Thursday, 17 July 2014

Two-Day national meeting of health experts and activists discusses way to fight leprosy and resultant disability

2300 estimated cases of Leprosy come up every year in New Delhi & NCR

The GoodBye Leprosy Trust (GBLT), an umbrella body of five leprosy control organizations, launches its new logo

 Mr. Rene’ Staeheli, President of ILEP (International Leprosy Eradication Programme) participates and discusses his vision to eradicate the disease

New Delhi, July 17: Representatives from the field of health, government of India, stakeholders in the fight against leprosy and the World Health Organization came together for a two-day national consultation platform to discuss the challenges and solutions to preventing disability in the people affected by leprosy.

Leprosy, an infectious disease, that causes severe disfiguring of the skin and lead to nerve damage in the arms and legs is still endemic in a number of countries including India. However advances in the field of diagnosis and treatment, has helped treatment reach more people than ever. Yet, poor and marginalized communities stay at the greatest risk of acquiring the bacterial infection.

It is estimated that as many as 50 per cent of the leprosy cases in the world are still in India. Some leprosy patients suffer from deformities that can result in serious disabilities and require continued care.

A meeting on ‘National Consultation on innovative approaches for Prevention of Disability’ was organized here by ‘The GoodBye Leprosy Trust’ (GBLT) to discuss sustainable solutions to fighting disability among leprosy affected people.

GBLT was founded in August 2013, by five organizations that have Leprosy control work as their core area. The trust was formed with an intention to create public awareness and mobilize financial resources locally in India to eradicate Leprosy.

Renewing its commitment to the fight against leprosy, GBLT today launched its new LOGO in the august presence of Guest of Honor, Mr. Rene’ Staeheli, President of ILEP (International Leprosy Eradication Program).

“Leprosy is curable but early diagnosis and treatment with multidrug therapy (MDT) remains crucial to fighting the disease. It is in people who are left untreated that leprosy can cause damage to nerves and  limbs and causes disability. Awareness, even in the most marginalized communities and reach of medication down to the grassroots is the only way to prevent and eliminate this menace,” says Mr. Jose Manikkanathan, Chairman, GBLT.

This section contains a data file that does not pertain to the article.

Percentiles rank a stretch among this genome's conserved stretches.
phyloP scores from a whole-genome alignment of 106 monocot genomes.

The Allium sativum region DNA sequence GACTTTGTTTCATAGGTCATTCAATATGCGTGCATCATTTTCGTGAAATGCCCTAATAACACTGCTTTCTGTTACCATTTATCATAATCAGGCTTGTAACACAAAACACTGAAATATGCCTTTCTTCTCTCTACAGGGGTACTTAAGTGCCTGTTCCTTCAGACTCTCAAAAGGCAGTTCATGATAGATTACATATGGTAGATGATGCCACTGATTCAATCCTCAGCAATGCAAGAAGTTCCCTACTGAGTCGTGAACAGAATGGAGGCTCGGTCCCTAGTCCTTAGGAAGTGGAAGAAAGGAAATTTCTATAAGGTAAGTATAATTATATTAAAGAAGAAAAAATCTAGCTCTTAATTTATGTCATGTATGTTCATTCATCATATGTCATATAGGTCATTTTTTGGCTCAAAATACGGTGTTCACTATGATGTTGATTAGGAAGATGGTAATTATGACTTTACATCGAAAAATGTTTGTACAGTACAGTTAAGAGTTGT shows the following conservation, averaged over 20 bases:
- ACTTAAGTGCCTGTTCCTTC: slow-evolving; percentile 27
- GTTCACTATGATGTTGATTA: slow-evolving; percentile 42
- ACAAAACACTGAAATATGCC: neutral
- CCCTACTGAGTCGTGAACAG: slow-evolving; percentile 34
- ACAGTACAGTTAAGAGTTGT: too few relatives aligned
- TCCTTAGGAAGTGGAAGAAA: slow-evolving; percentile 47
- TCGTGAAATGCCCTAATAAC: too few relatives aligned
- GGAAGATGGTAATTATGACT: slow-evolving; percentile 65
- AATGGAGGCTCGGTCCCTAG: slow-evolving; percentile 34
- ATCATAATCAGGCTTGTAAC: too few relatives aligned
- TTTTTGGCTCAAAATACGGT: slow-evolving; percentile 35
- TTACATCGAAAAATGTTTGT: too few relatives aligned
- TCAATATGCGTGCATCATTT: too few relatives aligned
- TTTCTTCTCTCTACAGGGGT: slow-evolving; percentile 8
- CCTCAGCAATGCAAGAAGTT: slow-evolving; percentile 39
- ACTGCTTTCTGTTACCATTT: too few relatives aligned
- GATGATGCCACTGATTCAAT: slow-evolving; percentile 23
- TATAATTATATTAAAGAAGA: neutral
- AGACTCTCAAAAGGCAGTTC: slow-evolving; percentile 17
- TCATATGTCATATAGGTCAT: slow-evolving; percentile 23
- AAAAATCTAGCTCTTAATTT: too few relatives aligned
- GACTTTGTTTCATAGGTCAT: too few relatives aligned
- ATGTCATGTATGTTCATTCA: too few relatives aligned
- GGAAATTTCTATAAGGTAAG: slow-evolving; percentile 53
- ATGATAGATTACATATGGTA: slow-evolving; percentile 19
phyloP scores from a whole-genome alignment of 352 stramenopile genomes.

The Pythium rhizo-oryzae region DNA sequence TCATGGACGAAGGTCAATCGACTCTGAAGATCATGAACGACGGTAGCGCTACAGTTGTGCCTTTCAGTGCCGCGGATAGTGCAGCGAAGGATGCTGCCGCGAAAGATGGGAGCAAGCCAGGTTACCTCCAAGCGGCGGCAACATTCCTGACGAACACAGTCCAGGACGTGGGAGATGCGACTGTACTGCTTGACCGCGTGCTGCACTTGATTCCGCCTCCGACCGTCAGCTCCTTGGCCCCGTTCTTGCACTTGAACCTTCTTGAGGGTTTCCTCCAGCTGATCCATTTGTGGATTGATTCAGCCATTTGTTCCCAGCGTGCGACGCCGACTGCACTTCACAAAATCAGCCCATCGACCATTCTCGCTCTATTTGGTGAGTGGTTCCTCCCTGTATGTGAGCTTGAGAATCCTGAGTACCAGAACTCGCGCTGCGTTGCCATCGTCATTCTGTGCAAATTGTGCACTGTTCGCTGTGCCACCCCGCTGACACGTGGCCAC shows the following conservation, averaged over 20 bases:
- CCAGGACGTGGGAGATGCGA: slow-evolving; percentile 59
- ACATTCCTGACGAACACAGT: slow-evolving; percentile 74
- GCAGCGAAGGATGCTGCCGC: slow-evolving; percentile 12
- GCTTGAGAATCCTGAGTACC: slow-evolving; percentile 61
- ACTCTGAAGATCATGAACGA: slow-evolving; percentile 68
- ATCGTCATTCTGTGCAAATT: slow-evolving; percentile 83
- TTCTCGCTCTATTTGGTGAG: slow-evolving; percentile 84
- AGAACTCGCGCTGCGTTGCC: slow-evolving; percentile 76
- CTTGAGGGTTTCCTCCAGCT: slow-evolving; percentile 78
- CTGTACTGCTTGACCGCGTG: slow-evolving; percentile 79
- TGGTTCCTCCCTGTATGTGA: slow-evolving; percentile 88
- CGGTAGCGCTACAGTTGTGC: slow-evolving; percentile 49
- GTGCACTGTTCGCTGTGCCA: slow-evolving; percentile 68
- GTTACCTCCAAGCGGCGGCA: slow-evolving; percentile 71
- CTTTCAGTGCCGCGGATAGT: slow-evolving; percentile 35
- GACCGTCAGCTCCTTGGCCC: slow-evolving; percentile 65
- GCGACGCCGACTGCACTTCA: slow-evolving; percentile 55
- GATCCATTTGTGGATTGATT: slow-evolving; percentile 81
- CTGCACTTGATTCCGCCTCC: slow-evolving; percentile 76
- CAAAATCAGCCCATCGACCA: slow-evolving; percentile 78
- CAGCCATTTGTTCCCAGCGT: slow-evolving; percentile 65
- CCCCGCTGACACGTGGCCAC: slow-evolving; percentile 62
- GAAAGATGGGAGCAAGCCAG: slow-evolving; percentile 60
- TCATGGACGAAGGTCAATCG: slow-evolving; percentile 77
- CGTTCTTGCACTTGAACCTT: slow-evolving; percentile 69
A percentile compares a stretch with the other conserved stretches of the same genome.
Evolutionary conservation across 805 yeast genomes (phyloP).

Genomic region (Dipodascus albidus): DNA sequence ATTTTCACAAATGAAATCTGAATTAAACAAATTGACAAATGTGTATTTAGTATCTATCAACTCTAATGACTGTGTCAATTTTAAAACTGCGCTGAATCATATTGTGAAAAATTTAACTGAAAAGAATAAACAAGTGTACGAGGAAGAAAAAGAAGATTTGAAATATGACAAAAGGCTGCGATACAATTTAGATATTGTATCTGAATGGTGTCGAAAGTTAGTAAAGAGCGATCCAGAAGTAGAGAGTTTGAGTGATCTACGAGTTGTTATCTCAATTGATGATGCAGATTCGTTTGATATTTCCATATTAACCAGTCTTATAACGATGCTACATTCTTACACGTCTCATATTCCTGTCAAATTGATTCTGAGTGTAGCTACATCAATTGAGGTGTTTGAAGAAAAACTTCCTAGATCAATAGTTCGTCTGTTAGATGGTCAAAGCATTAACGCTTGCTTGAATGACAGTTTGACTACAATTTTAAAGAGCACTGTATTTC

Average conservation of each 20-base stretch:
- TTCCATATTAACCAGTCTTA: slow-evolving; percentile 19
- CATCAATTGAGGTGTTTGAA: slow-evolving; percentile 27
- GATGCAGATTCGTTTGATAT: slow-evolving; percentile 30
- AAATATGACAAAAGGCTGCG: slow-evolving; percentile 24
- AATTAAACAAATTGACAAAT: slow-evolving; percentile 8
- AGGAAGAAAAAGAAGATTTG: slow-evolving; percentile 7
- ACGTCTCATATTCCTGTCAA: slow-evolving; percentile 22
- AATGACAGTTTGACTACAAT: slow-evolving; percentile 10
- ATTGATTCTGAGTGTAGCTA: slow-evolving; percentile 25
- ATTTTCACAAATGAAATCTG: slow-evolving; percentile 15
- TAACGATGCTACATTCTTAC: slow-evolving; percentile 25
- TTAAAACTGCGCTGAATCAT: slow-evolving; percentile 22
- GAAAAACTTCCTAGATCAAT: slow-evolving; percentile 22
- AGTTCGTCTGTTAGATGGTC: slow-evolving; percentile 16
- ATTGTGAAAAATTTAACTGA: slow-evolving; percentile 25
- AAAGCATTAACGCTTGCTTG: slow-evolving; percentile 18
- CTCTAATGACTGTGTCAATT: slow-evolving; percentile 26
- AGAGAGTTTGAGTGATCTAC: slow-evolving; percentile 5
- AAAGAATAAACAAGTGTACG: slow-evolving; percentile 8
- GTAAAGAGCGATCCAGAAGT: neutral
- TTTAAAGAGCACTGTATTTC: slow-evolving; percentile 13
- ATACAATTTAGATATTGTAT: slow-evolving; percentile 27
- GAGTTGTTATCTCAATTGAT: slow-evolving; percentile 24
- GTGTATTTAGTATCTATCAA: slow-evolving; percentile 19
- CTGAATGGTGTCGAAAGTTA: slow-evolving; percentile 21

In the two-day meeting, representatives from Government of India, Central Leprosy Division, World Health Organization, Associations of Persons Affected by Leprosy, ILEP, Leprosy Research Institutes, Consultant NLEP, State Leprosy Officers, Regional Directors from the state, came together to discuss the future of the fight against leprosy in India.

They were unanimous that for sustainability, awareness needs to be spread within the community and persons affected by leprosy and civil society need to be involved.

Dr. P. Krishnamurthy, Dr. S. K. Noordeen, Mr. Rene Staeheli, Dr. C. M. Agrawal and Dr. M. A. Arif lightened the lamp and graced the occasion.

Dr. Jagdish Prasad, Director General, Health Services, in his inaugural remark mentioned that he was surprised to known that 330 NGO’s are being supported by International Federation of Anti Leprosy Associations. He floated the idea of adoptions of leprosy affected families by the large number of NGOs working in the field. He stated that there were a large number of NGO’s in India and if each adopted 4-5 families of affected persons, the burden can be shared and removed.

The rehabilitation, self-care, and livelihood of the families of the people affected by leprosy has to be taken care of, said Mr. Prasad.

Different innovative approaches for ‘Prevention of Disability’ were presented by ILEP member organizations i.e. LEPRA, Swiss Emmaus, DFIT, TLMTI, AIFO, NLR and other NGOs via ALERT.

During presentations and discussions, it was agreed that involvement of ASHAs was very important in the fight to make the services sustainable.
The recommendations of this meeting will be considered by of National Leprosy Eradication Program (NLEP). It will help NLEP to decide what practice shall be adopted at the national level to intensify efforts to prevent disability and widen awareness and knowledge about prevention.

The National Consultation was an initiative of Mr. John Kurian George, Representative of Swiss Emmaus India (Swiss Emmaus Leprosy Relief Work India), one of the trustee organizations of GBLT. He discussed his idea with Dr. M. A. Arif, Coordinator for International Federation of Anti-Leprosy Associations (ILEP) in India and Dr. C. M. Agrawal, Deputy Director General, National Leprosy Eradication Programme (NLEP). Dr. Agrawal readily agreed and mentioned that this meeting can be organized under the name.

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